Chief Ambrose Achneepineskum of the Marten Falls First Nation Opens the Annual Members ICDA in April 2018
Presentation to the ICDA: An Indigenous World View by Chief Ambrose Achneepineskum – Marten Falls First Nation, Canada and The Ring of Fire
Marten Falls First Nation (MFFN) is located 100 air miles (160 kilometres) north of Nakina, Ontario on the junction of the Ogoki and Albany Rivers. The original Marten Falls community relocated to the Albany and Ogoki River junction in 1926. MFFN was originally located at the actual Marten Falls, 50 miles up the Albany River from this current site. The treaty 1905 was signed at the original Marten Falls site.
MFFN is a proud and progressively oriented First Nation community that has adapted well to the changing lifestyle and economies that the 20th century has to offer, at the same time retaining the important customs and cultural teachings that are linked to the lands and river ways that form their way of life.
MFFN goals for any development and land planning are to ensure the protection of areas valued by the community, preserve it’s community’s historical use and relationship to the land and sustain it’s the cultural, environmental and socio-economic objectives of the MFFN membership.
The community wishes to maintain it’s self reliance through the identification of economic development opportunities and identify shared areas to assist in relationship protocols with neighbouring First Nations.
MFFN requres that customary stewardship responsibilities for the land remain intact and infrastructure is done in a manner that is consistent with the recognition and affirmation of existing Aboriginal and treaty rights in section 35 of the Constitution Act, 1982, including the duty to consult.
MFFN has the following principles to guide the development and planning process:
1. “Kezhikanawabajikateg kaye ji tepwaaniwaang kekikinozhiwemakaang.”
“Everything on our land and water is living and needs to be respected.”
The land and all of its living creatures are viewed by the Anishnabek as integral to the circle of life and integral to the survival and balance and harmony of the environment that Anishnabek is only one part of.
2. “Kawininitojikateg nikan onajikewining ineke.”
“The Anishnabek relationship to the land should be seen as a cultured landscape; also an area that is continuously being used by the Anishnabek as a habitation and as a resource.”
The Anishnabek are of the land; their customs, identity, and cultures are tied intricately to the land and its resources.
3. “Kakina ji wiinda mawa nowaht anishnabek ka onjiwatch.”
“Engage the Anishnabek on all issues that affect our shared and communal lands.”
All Anishnabek should be treated with respect and therefore, are to be engaged on matters that affect their lives directly.
4. “ jih ishi kanawejikatey kakina kekon”
“Respect the natural and Anishnawbe customs and teachings at all times.”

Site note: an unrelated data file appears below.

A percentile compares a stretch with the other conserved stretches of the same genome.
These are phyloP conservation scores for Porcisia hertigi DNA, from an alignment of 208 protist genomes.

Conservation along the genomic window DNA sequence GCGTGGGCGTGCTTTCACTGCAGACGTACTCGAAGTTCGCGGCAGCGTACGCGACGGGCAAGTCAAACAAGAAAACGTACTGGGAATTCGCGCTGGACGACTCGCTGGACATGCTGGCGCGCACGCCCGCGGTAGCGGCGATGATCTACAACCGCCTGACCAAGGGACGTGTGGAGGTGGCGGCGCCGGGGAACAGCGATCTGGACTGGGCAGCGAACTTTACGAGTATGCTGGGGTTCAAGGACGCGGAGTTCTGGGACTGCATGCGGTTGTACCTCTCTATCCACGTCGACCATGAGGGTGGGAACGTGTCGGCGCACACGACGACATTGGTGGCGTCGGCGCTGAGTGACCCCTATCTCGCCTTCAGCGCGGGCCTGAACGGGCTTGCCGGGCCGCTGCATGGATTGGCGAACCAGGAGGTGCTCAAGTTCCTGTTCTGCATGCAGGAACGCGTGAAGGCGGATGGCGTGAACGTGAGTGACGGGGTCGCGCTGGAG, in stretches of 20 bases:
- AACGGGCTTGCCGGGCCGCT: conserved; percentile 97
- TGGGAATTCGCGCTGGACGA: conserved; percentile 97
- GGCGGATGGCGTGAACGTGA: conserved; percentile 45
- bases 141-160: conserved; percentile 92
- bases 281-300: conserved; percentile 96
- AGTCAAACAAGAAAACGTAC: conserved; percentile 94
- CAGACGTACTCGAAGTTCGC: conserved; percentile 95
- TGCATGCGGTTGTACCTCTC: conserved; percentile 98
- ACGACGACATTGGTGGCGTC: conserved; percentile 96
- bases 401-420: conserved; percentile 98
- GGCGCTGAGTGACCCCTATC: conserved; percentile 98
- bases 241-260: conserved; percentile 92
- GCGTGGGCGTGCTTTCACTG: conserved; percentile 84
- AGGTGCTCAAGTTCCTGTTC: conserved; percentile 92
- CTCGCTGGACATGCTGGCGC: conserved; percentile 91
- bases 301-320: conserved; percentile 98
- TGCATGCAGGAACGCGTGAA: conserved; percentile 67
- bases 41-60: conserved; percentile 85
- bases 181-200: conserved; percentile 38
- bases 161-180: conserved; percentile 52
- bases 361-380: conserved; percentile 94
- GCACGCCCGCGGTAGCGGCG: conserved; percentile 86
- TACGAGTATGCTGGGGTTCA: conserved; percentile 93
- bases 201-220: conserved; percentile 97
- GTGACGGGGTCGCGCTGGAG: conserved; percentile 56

The Creator put Anishnabek on these lands as stewards of the land to take care of the lands and use the lands and its resources indefinitely. The only conditions were to adhere to the natural and traditional teachings of the elders.
5. “Chi Mamow waban ji kateg emishiinonaniwang mashkawisiinaniwang”
“Looking at it together. In numbers there is strength.”
With consultation, the more persons that are directly affected, the more need to be involved in the process; therefore, the process will need to find ways to accommodate Anishnabek people (members and other stakeholders).
In the Far North Act, Ontario sets out the following objectives for land use planning, which include a significant role for First Nations in the planning and require the protection of areas of cultural value in the Far North and the protection of ecological systems in the Far North by including at least 225,000 square kilometres of the Far North in an interconnected network of protected areas designated in community based land use plans.
First Nations must benefit from economic development which is sustainable, where biological diversity, ecological processes and ecological functions, including the storage and sequestration of carbon in the Far North are maintained.
Marten Falls First Nation has identified an Area of Interest for Planning (AIP). The MFFN AIP is 4,265,385 hectares in size, situated approximately 276 km northeast of Thunder Bay, Ontario (see Figure 1). First Nation communities located adjacent to this AIP are: Eabametoong, Aroland, Webequie, Neskantaga, Attawapiskat, Constance Lake, Fort Albany and Kashechewan.
In traditional understandings among First Nation communities, shared land use and widespread travel by community members is customary. MFFN respects adjacent communities’ shared uses and interests within the AIP. The AIP is mapped in order for MFFN to lead preparation of a CBLUP for that area. While MFFN’s traditional use also extends beyond the AIP (as depicted by the gradually shaded area in Figure 1) engagement will be required with neighbouring communities as they prepare their plans.
Through dialogue between MFFN and the adjacent communities, understandings and protocols for engagement in the planning process (and implementation of the plan) can be set out. In planning, MFFN will be striving to provide direction that considers the interests of and benefits for MFFN and all First Nations.